While businesses like Mid Build and End Build PLC will not be impacted from a cash flow perspective, they will need robust systems to account for the reverse charge and properly identify where it applies.
The main impact is on smaller firms such as Sub Build Partnership. Prior to the change, Sub Build would receive a payment of £12,000. While £2,000 of this was payable to HMRC, that may not have been due for 3 months (depending on where in the VAT return cycle the services were invoiced). If on an annual scheme it could be a year. This vital £2,000 could be used as working capital for up to 12 months, until paid to HMRC.
Under the new scheme Sub Build loses that additional £2,000 cash as it cannot charge VAT to Mid Build (as it is not the end user). This impacts on cash flow at the smaller end of the market. A supply chain finance facility provides an opportunity to bridge this gap.
Who will the construction VAT reverse charge affect?
Essentially, any company that makes supplies that would be reported on a Construction Industry Scheme (CIS) return will be affected. Contractors and sub-contractors who supply their services to larger contractors or work through a recruitment agency or umbrella company will be directly affected.
A supply is subject to the new rules wherever it contains any element of reverse charge (so if a sub-contractor makes supplies of labour and materials, the full value of the onward invoice is subject to the reverse charge).
The reverse charge only applies to supplies of specified construction services to other businesses in the construction sector. Below are a few examples:
- Painting or decorating the external or internal surface of any structure or building
- Installation of heating systems, air-conditioning, lighting, power supply, drainage, ventilation, water supply, sanitation and fire protection in any structure or building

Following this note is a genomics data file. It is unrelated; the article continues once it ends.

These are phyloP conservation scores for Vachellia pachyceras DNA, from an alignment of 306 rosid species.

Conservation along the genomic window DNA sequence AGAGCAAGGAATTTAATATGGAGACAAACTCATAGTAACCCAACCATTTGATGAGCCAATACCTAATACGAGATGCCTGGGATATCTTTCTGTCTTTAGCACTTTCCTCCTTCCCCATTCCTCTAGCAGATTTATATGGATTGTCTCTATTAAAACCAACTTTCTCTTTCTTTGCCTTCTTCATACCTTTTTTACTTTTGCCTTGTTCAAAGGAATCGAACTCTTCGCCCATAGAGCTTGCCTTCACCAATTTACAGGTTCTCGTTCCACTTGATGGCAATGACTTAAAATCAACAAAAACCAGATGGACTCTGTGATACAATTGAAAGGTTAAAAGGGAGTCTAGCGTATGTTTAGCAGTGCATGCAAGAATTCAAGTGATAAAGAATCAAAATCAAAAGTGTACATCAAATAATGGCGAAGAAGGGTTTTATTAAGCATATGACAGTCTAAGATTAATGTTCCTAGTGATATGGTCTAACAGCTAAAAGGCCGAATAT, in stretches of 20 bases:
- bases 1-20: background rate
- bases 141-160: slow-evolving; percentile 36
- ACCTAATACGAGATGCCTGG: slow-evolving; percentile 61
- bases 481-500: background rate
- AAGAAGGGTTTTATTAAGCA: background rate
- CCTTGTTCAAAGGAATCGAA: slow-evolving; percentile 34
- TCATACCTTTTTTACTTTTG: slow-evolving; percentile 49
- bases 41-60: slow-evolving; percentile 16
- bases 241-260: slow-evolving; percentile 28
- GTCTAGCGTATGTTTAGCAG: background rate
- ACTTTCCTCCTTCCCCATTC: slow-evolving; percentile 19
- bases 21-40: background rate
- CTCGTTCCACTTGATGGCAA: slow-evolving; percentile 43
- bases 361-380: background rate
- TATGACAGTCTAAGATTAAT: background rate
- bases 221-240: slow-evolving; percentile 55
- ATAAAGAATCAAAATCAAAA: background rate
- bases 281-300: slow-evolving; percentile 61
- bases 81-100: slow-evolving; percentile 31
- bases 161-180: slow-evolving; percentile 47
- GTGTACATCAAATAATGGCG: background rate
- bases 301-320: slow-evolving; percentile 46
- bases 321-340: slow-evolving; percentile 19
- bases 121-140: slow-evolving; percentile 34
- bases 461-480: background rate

- Construction, repair, extension, alteration, demolition and dismantling of structures or buildings (including offshore installations) whether they are permanent or not
There are certain supplies and subcontractors that are excluded from the VAT reverse charge. These primarily include professional services such as surveyors and architects, installation, delivery and machinery – if you need more information, we suggest that you visit the HMRC site.
What will be the impact on working capital and liquidity of the new VAT reverse charge?
Smaller businesses who are reliant on VAT income as a working capital buffer will suffer financially and will need to prepare for potential cashflow problems once the reverse charge is introduced. Not an easy ask when banks are reducing their exposure to the industry.
This also has a potential knock-on effect on those larger construction companies who are heavily reliant on these smaller subcontractors. If a subcontractor is in cashflow difficulties, they are likely to favour jobs offering better payment terms, and will be looking at all options to improve their liquidity position.
This creates room for opportunity, especially for well-capitalised construction firms that can leverage the strength in their balance sheet to support the cashflow needs of their hungry suppliers, importantly, without adversely affecting their own cash position. A supply chain finance facility, such as that provided by Woodsford TradeBridge, already helps many such firms and, unlike other lenders, is keen to do more business now and once the changes are in place.
Firms would be wise to review their working capital position now, so that they have plans and systems in place before the change comes in this October. To book a free working capital review for your construction business (minimum turnover £10m), get in touch.